SECRETARY POWELL: The issue really is the $20 billion of the $87 billion, the $20 billion that is for Iraqi reconstruction. We really think it is best to give it as a grant and not as a loan. The Iraqi people are going to be faced with a crushing debt load now from past obligations.

MS. WOODRUFF: But do you have any give in your position on this?

SECRETARY POWELL: Well, right now, I think it's best that we listen to what Congress has to say about this. But, right now, our position is firm that we believe it should be a grant.

MS. WOODRUFF: Sounds like you're leaving a window open.

SECRETARY POWELL: I have to let the President hear from Congress. But, right now, our position is -- and I think it is a defensible position -- a position we should stick with, that it should be a grant.

What we don't want to do is to put such a burden on the Iraqi people that reconstruction efforts don't really pay off, because the debt that they have to service doesn't allow them to get their infrastructure up and running using their own funds because they're busy using those funds to pay off debt. They have a lot of debt now that we have to deal with and see if we can restructure that debt. Let's not pile on the debt.

MS. WOODRUFF: Let me just ask you to look back for a moment, because there are some statements that have come to light in the last week or so that I think raise questions about going to war in the first place.

February of 2001, Colin Powell quoted as saying about Saddam Hussein: "I think we ought to declare containment a success. We have kept him contained, kept him in a box."

So my question is, if he was contained in 2001, how did he get uncontained by early 2003?

SECRETARY POWELL: He was still contained in the sense that I was describing it, in that he no longer had the ability to project conventional power outside of his borders because the Gulf War, the first Gulf War pretty much reduced his conventional forces. In that same February statement, I did not say he didn't have weapons of mass destruction. I believed then that he had weapons of mass destruction.

How many, I didn't know if it was significant or not. We didn't think it was significant, but a lot changed with 9/11. With 9/11, we saw what could happen with the nexus between nations that had weapons of mass destruction and terrorists who might be anxious to get those weapons of mass destruction.

MS. WOODRUFF: But you did say, though -- you said, "He threatens not the United States. He has not developed any significant capability with respect to weapons of mass destruction."

It wasn't just you. It was Dr. Rice, later in 2001. Vice President Cheney, who said, "Saddam is bottled up."

I guess my question is, how did something that happened here in the United States, al-Qaida behind it, affect what was going on, on the ground in Iraq?

SECRETARY POWELL: Because it focused the President's attention, all of our attention, on the fact that if there were nations in the world that were continuing to hold or develop weapons of mass destruction, in the aftermath of 9/11, where we saw the kinds of terrorist organizations that were out there that would stop at nothing to strike us or other civilized nations, then a nexus existed between the possibility of such terrorists getting access to these kinds of weapons.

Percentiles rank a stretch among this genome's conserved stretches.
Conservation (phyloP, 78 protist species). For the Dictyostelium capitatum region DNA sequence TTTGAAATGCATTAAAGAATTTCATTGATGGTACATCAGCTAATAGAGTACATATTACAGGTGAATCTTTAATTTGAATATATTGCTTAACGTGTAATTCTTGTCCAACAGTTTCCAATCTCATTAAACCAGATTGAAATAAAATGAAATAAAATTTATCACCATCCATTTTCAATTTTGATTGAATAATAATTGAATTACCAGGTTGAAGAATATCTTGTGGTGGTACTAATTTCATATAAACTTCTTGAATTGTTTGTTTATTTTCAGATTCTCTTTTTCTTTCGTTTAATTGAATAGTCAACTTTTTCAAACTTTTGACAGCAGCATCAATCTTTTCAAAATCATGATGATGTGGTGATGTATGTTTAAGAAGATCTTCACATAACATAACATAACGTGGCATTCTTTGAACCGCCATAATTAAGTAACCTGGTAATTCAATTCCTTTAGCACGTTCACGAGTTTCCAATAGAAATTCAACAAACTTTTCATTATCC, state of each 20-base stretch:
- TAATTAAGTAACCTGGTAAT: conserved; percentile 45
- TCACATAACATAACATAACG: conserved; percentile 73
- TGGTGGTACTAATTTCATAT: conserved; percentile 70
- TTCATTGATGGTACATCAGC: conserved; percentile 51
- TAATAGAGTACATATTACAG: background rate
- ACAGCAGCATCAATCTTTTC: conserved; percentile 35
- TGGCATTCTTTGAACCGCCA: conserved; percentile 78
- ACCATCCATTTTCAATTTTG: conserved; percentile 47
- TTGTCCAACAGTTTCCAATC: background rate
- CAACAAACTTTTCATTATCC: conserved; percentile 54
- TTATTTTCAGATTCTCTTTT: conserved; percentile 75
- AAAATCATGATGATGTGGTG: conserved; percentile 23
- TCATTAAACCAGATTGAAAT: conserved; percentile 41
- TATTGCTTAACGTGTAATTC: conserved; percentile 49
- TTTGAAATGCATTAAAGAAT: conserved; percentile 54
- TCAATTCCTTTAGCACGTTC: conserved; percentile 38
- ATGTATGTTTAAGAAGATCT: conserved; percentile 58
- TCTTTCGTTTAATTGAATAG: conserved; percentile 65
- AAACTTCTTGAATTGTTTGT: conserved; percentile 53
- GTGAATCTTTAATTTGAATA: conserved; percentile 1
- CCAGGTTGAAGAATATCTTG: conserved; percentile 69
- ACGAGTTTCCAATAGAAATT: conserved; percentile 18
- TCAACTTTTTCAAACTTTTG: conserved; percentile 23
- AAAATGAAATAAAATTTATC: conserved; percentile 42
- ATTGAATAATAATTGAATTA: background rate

And, also, the reality of it was that Saddam Hussein did have these weapons. The previous administration acknowledged it. The previous administration went to a mini-war in late 1998 and bombed Saddam Hussein's facilities for four years. And so here -- for four days -- excuse me -- and here it was five years later, in 2003, the President made a decision, based on this continued violation of UN resolutions for all these years, after taking the case to the UN, that the world in this post-9/11 environment could no longer tolerate that kind of activity by a regime as irresponsible as Saddam Hussein.

MS. WOODRUFF: But you can understand why these questions are being asked. We now have the David Kay report coming out, and we're told that he's going to say there's been no weapons found.

SECRETARY POWELL: Let's wait to see what Dr. Kay actually says. But let me make this point. I made it earlier in a number of interviews.

Two weeks ago I was a place called Halabja in northern Iraq, where 15 years ago Saddam Hussein gassed people on a Friday morning in March of 1988 with sarin, with VX, and killed 5,000 people. I saw the mass graves. I saw the victims. I saw those who lost loved ones.

In 1991, after the first Gulf War, we found chemical weapons. We learned a lot about the program. We put in place an inspection regime to pull it all out. By 1998, Saddam had frustrated that inspection regime. President Clinton found it necessary to bomb his facilities. The inspectors left, and then there was this four-year period that was a gap.

Are we supposed to believe that, oh, gee, he gave up all that capability, he no longer has the intent?

Yes, we tried to keep him bottled up, but bottled up does not mean gone away. It means bottled up and still a danger. And 9/11, it seemed to us, pulled the cork out of that bottle, and it was a danger and a risk we no longer wish to take.

MS. WOODRUFF: Very quickly, some things I want to touch on. The cover of Time magazine this week shows President Bush in his flight suit on the aircraft carrier saying, "Mission Not Accomplished, How Bush Misjudged the Task of Fixing Iraq."

A Democratic friend of the Administration, John Murtha, who is the ranking Democrat on Appropriations, a Vietnam veteran, is now saying somebody has to go, somebody has to be held responsible for the mistake of going into -- that were made in Iraq and the aftermath.